TRREE stands for Training and Resources in Research Ethics Evaluation.
TRREE is headed by a consortium of interested persons from Northern and Southern countries. It aims to provide basic training, while building capacities, on the ethics of health research involving humans so that research meets highest standards of ethics and promotes the welfare of participants. TRREE achieves this goal primarily by developing a training programme with local collaborators. In its initial stages TRREE focused primarily, but not exclusively, on the needs of African countries.
TRREE provides free-of-charge access to:
- e-Learning: a distance learning program and certification on research ethics evaluation
- e-Resources: a participatory web-site with international, regional and national regulatory and policy resources
TRREE’s learning material is currently available in English [EN], French [FR], German [DE] and Portuguese [PT].
The e-learning programme is based on internationally recognized ethical principles and regulations. It integrates local issues and perspectives from low-and middle-income countries, most notably from African countries, that are relevant to all those who must ensure the protection of research participants and who promote highest ethical standards.
The ongoing development of this programme promoted co-learning, collaboration and capacity-building amongst partners.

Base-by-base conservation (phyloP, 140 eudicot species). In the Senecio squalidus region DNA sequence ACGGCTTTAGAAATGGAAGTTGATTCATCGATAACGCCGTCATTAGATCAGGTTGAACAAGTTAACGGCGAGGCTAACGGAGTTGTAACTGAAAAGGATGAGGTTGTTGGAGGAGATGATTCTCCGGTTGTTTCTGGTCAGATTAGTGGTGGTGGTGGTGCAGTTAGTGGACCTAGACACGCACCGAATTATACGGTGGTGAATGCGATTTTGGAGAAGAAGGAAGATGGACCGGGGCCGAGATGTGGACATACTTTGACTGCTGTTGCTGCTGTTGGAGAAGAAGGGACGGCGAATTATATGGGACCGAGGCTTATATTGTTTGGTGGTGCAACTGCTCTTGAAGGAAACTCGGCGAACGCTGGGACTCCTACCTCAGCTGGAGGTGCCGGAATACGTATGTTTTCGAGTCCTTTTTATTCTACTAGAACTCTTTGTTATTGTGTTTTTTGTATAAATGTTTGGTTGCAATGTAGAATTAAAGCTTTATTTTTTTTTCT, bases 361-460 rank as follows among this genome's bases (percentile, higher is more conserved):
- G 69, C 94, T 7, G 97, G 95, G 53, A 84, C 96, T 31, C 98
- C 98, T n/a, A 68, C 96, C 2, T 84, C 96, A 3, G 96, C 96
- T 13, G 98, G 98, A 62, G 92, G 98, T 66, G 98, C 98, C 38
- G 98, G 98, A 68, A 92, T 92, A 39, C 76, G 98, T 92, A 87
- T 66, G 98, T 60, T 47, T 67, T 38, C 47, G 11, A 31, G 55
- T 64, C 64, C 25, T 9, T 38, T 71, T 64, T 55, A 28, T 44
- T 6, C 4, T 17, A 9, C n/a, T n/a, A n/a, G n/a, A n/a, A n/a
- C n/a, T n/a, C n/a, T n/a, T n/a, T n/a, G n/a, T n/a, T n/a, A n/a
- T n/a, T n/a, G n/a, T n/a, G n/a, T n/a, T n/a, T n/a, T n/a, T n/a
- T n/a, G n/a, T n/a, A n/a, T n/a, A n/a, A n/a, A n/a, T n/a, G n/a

TRREE has three general objectives :
- First, to increase knowledge as well as practical skills of those involved in the management and conduct of ethics evaluation and research partnerships.
- Second, to create a participatory process that will nourish lasting partnerships with and amongst African as well as other low-and middle income partners.
- Third, to create a resource that will facilitate the dissemination of knowledge in North-South partnership. Overall, this will strengthen the research ethics evaluation capacities in African, European and other participating countries.
The primary goal of these training modules is to provide training and resources to those who ensure the protection of the rights and interests of individuals and communities serving as participants in health research. The training material is designed for all those involved in collaborative research involving humans including physician-investigators and other researchers, students, research ethics committees and regulatory agencies.
The modules are based on well-established principles of research ethics, as expressed in documents such as the Declaration of Helsinki. Research ethics operates within the universal human rights framework as elaborated in the Universal Declaration of Human Rights (1948), the Convention on the Rights of the Child (1989),and other international human rights instruments. Research on humans often involves risks as well as potential benefits. Research risks are mostly borne by the research participants. So it is important to ensure that their interests are respected and their well-being is protected. Many actors have a collaborative role to play in this.